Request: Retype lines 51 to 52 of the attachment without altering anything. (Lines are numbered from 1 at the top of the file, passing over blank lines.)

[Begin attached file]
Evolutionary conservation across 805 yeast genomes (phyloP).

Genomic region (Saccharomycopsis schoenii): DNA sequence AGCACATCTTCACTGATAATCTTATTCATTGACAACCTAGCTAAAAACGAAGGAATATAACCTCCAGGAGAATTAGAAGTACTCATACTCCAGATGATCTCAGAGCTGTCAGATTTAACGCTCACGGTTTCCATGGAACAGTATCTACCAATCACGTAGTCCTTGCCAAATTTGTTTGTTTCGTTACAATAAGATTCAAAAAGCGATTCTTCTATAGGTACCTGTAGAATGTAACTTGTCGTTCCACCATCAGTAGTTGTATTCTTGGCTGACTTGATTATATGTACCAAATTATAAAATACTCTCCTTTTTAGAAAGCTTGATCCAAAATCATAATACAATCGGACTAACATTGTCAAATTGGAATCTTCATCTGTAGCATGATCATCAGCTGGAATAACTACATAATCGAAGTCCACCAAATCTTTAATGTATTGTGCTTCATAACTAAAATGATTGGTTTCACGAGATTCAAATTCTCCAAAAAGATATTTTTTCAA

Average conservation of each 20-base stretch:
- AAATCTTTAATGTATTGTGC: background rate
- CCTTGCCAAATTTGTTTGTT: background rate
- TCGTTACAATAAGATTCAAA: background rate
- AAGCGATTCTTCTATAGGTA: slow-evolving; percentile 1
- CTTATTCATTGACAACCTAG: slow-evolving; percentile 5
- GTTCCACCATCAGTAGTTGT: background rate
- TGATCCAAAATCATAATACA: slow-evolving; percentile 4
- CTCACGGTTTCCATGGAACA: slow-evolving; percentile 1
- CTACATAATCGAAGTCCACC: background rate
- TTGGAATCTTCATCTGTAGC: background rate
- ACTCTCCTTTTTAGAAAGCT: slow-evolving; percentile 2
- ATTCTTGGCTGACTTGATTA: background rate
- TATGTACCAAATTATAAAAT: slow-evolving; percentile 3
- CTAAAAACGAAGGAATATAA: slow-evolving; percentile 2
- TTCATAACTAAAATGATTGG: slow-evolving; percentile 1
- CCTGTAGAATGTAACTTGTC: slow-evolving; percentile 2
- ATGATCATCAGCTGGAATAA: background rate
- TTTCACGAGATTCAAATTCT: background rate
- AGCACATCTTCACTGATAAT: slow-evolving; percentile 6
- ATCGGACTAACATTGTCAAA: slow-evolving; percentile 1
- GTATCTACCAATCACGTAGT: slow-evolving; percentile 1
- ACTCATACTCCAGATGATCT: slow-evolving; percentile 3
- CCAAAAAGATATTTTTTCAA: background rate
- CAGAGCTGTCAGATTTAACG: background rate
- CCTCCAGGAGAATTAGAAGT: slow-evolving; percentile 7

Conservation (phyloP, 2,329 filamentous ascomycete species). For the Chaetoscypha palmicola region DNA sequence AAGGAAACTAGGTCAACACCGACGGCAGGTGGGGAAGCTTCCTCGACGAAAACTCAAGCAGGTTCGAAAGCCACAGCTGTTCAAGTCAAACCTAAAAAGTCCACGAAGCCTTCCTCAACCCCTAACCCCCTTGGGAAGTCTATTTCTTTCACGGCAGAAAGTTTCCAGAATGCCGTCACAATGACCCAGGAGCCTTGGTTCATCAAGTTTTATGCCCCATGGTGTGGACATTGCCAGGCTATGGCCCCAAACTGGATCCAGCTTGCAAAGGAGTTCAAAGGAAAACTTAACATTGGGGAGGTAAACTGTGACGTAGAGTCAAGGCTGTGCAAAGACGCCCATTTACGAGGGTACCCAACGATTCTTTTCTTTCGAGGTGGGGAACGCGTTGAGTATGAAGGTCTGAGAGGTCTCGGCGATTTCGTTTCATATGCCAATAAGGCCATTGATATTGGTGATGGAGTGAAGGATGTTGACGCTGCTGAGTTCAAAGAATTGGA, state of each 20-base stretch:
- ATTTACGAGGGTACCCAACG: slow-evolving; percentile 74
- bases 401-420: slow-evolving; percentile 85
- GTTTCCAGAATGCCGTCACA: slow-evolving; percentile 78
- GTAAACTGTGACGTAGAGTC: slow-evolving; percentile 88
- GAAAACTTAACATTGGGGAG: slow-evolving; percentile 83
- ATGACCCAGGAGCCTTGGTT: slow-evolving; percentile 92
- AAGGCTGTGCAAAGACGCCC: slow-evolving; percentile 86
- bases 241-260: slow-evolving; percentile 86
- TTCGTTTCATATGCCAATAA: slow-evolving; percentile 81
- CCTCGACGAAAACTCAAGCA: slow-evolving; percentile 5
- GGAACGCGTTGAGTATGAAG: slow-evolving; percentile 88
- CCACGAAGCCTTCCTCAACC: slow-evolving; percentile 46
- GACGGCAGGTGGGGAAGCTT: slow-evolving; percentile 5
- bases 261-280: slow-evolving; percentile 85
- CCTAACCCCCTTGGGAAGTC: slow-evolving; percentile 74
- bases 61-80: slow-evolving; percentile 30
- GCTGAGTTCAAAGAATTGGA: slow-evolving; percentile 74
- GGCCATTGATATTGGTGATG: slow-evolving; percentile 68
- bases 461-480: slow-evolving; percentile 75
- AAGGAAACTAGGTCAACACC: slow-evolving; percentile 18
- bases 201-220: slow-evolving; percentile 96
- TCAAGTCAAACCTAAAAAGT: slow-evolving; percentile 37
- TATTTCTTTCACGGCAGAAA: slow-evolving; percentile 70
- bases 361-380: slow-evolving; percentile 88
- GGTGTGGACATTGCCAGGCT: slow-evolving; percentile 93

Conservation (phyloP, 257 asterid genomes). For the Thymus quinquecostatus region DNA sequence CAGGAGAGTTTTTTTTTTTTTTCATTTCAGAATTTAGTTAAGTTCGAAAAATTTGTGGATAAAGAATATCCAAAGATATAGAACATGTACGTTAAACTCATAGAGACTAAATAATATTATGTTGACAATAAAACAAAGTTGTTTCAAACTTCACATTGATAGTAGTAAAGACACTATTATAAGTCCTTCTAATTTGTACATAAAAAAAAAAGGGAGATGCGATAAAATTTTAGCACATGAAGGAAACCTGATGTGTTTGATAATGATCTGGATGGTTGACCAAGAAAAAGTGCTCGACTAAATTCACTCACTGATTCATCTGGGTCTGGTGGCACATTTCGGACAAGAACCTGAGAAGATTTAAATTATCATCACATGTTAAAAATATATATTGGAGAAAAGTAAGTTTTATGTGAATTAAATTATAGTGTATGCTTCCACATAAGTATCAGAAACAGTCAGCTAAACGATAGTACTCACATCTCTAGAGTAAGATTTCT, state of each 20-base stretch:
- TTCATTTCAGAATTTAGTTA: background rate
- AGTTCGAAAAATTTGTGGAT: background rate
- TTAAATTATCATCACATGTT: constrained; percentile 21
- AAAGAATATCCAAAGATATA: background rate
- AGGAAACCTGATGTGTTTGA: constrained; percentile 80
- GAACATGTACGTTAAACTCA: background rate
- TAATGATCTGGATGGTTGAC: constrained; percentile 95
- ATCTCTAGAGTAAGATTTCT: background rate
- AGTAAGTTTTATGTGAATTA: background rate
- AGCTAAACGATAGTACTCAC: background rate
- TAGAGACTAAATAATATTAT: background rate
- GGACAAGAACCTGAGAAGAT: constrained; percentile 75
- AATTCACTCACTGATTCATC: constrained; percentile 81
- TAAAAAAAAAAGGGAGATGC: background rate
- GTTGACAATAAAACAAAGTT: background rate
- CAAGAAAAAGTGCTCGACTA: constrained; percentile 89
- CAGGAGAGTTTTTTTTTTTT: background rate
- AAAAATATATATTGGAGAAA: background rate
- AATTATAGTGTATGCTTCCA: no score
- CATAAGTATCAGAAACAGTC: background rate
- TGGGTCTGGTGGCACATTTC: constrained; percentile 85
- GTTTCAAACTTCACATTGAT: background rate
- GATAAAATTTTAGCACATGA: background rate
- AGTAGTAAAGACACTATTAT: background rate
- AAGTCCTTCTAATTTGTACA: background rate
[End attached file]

- TCAAGTCAAACCTAAAAAGT: slow-evolving; percentile 37
- TATTTCTTTCACGGCAGAAA: slow-evolving; percentile 70